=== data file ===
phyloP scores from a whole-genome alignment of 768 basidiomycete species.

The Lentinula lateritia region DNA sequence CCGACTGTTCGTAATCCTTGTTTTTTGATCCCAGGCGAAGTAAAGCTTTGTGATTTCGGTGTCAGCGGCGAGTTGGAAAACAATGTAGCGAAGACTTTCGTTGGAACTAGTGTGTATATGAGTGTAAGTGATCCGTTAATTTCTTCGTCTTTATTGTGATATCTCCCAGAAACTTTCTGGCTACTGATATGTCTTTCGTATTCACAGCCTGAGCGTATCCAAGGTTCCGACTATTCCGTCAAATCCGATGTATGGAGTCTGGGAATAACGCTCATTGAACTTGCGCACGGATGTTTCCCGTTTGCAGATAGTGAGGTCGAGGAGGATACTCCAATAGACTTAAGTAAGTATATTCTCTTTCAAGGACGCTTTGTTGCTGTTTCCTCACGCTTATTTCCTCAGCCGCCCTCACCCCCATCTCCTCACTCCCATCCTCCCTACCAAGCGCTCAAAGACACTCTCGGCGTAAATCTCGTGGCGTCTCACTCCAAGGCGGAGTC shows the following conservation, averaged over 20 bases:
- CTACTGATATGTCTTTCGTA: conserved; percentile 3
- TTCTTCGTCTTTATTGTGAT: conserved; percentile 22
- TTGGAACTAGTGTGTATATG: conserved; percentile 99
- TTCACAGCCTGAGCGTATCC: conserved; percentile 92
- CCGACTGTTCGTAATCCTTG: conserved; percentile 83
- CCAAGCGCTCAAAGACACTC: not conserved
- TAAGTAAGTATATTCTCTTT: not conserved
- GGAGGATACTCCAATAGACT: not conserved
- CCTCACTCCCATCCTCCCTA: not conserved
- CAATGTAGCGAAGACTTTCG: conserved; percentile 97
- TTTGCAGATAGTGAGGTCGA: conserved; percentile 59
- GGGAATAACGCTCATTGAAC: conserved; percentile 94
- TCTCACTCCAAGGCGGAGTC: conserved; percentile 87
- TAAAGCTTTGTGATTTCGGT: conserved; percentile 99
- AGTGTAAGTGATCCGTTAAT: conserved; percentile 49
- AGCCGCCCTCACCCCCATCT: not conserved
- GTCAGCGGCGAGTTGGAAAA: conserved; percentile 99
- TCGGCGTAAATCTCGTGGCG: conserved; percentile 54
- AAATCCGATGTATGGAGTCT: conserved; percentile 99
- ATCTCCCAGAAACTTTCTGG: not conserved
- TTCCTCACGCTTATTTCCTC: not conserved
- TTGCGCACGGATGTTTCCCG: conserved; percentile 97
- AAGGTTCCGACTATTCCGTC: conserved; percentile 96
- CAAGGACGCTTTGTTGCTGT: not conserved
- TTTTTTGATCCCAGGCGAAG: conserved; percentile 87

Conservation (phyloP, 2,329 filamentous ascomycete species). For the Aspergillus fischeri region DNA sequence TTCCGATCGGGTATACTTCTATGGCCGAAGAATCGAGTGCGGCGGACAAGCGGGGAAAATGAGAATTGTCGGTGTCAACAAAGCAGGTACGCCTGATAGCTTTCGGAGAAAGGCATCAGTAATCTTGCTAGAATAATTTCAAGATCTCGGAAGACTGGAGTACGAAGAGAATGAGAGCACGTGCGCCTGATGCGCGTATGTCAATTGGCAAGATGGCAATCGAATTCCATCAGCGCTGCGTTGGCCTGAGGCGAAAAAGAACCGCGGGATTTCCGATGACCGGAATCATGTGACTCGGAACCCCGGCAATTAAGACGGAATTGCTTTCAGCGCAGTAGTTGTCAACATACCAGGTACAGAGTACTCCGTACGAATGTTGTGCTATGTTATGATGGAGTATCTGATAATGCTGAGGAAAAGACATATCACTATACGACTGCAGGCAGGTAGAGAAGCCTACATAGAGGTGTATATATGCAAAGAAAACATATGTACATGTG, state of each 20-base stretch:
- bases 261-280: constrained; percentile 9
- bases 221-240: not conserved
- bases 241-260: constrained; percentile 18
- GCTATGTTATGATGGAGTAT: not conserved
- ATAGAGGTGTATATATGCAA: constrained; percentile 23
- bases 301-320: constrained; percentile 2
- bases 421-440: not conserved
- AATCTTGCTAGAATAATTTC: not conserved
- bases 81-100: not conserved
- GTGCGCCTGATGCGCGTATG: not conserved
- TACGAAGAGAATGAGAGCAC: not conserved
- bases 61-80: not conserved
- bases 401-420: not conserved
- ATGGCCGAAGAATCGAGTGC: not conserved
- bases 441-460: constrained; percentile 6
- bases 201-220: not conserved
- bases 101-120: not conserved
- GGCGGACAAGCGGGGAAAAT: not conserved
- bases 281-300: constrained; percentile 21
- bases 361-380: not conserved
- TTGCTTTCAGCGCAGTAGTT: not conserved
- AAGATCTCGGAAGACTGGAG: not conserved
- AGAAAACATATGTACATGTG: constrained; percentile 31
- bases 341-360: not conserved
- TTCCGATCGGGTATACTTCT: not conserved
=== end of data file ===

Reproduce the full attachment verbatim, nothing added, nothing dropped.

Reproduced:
phyloP scores from a whole-genome alignment of 768 basidiomycete species.

The Lentinula lateritia region DNA sequence CCGACTGTTCGTAATCCTTGTTTTTTGATCCCAGGCGAAGTAAAGCTTTGTGATTTCGGTGTCAGCGGCGAGTTGGAAAACAATGTAGCGAAGACTTTCGTTGGAACTAGTGTGTATATGAGTGTAAGTGATCCGTTAATTTCTTCGTCTTTATTGTGATATCTCCCAGAAACTTTCTGGCTACTGATATGTCTTTCGTATTCACAGCCTGAGCGTATCCAAGGTTCCGACTATTCCGTCAAATCCGATGTATGGAGTCTGGGAATAACGCTCATTGAACTTGCGCACGGATGTTTCCCGTTTGCAGATAGTGAGGTCGAGGAGGATACTCCAATAGACTTAAGTAAGTATATTCTCTTTCAAGGACGCTTTGTTGCTGTTTCCTCACGCTTATTTCCTCAGCCGCCCTCACCCCCATCTCCTCACTCCCATCCTCCCTACCAAGCGCTCAAAGACACTCTCGGCGTAAATCTCGTGGCGTCTCACTCCAAGGCGGAGTC shows the following conservation, averaged over 20 bases:
- CTACTGATATGTCTTTCGTA: conserved; percentile 3
- TTCTTCGTCTTTATTGTGAT: conserved; percentile 22
- TTGGAACTAGTGTGTATATG: conserved; percentile 99
- TTCACAGCCTGAGCGTATCC: conserved; percentile 92
- CCGACTGTTCGTAATCCTTG: conserved; percentile 83
- CCAAGCGCTCAAAGACACTC: not conserved
- TAAGTAAGTATATTCTCTTT: not conserved
- GGAGGATACTCCAATAGACT: not conserved
- CCTCACTCCCATCCTCCCTA: not conserved
- CAATGTAGCGAAGACTTTCG: conserved; percentile 97
- TTTGCAGATAGTGAGGTCGA: conserved; percentile 59
- GGGAATAACGCTCATTGAAC: conserved; percentile 94
- TCTCACTCCAAGGCGGAGTC: conserved; percentile 87
- TAAAGCTTTGTGATTTCGGT: conserved; percentile 99
- AGTGTAAGTGATCCGTTAAT: conserved; percentile 49
- AGCCGCCCTCACCCCCATCT: not conserved
- GTCAGCGGCGAGTTGGAAAA: conserved; percentile 99
- TCGGCGTAAATCTCGTGGCG: conserved; percentile 54
- AAATCCGATGTATGGAGTCT: conserved; percentile 99
- ATCTCCCAGAAACTTTCTGG: not conserved
- TTCCTCACGCTTATTTCCTC: not conserved
- TTGCGCACGGATGTTTCCCG: conserved; percentile 97
- AAGGTTCCGACTATTCCGTC: conserved; percentile 96
- CAAGGACGCTTTGTTGCTGT: not conserved
- TTTTTTGATCCCAGGCGAAG: conserved; percentile 87

Conservation (phyloP, 2,329 filamentous ascomycete species). For the Aspergillus fischeri region DNA sequence TTCCGATCGGGTATACTTCTATGGCCGAAGAATCGAGTGCGGCGGACAAGCGGGGAAAATGAGAATTGTCGGTGTCAACAAAGCAGGTACGCCTGATAGCTTTCGGAGAAAGGCATCAGTAATCTTGCTAGAATAATTTCAAGATCTCGGAAGACTGGAGTACGAAGAGAATGAGAGCACGTGCGCCTGATGCGCGTATGTCAATTGGCAAGATGGCAATCGAATTCCATCAGCGCTGCGTTGGCCTGAGGCGAAAAAGAACCGCGGGATTTCCGATGACCGGAATCATGTGACTCGGAACCCCGGCAATTAAGACGGAATTGCTTTCAGCGCAGTAGTTGTCAACATACCAGGTACAGAGTACTCCGTACGAATGTTGTGCTATGTTATGATGGAGTATCTGATAATGCTGAGGAAAAGACATATCACTATACGACTGCAGGCAGGTAGAGAAGCCTACATAGAGGTGTATATATGCAAAGAAAACATATGTACATGTG, state of each 20-base stretch:
- bases 261-280: constrained; percentile 9
- bases 221-240: not conserved
- bases 241-260: constrained; percentile 18
- GCTATGTTATGATGGAGTAT: not conserved
- ATAGAGGTGTATATATGCAA: constrained; percentile 23
- bases 301-320: constrained; percentile 2
- bases 421-440: not conserved
- AATCTTGCTAGAATAATTTC: not conserved
- bases 81-100: not conserved
- GTGCGCCTGATGCGCGTATG: not conserved
- TACGAAGAGAATGAGAGCAC: not conserved
- bases 61-80: not conserved
- bases 401-420: not conserved
- ATGGCCGAAGAATCGAGTGC: not conserved
- bases 441-460: constrained; percentile 6
- bases 201-220: not conserved
- bases 101-120: not conserved
- GGCGGACAAGCGGGGAAAAT: not conserved
- bases 281-300: constrained; percentile 21
- bases 361-380: not conserved
- TTGCTTTCAGCGCAGTAGTT: not conserved
- AAGATCTCGGAAGACTGGAG: not conserved
- AGAAAACATATGTACATGTG: constrained; percentile 31
- bases 341-360: not conserved
- TTCCGATCGGGTATACTTCT: not conserved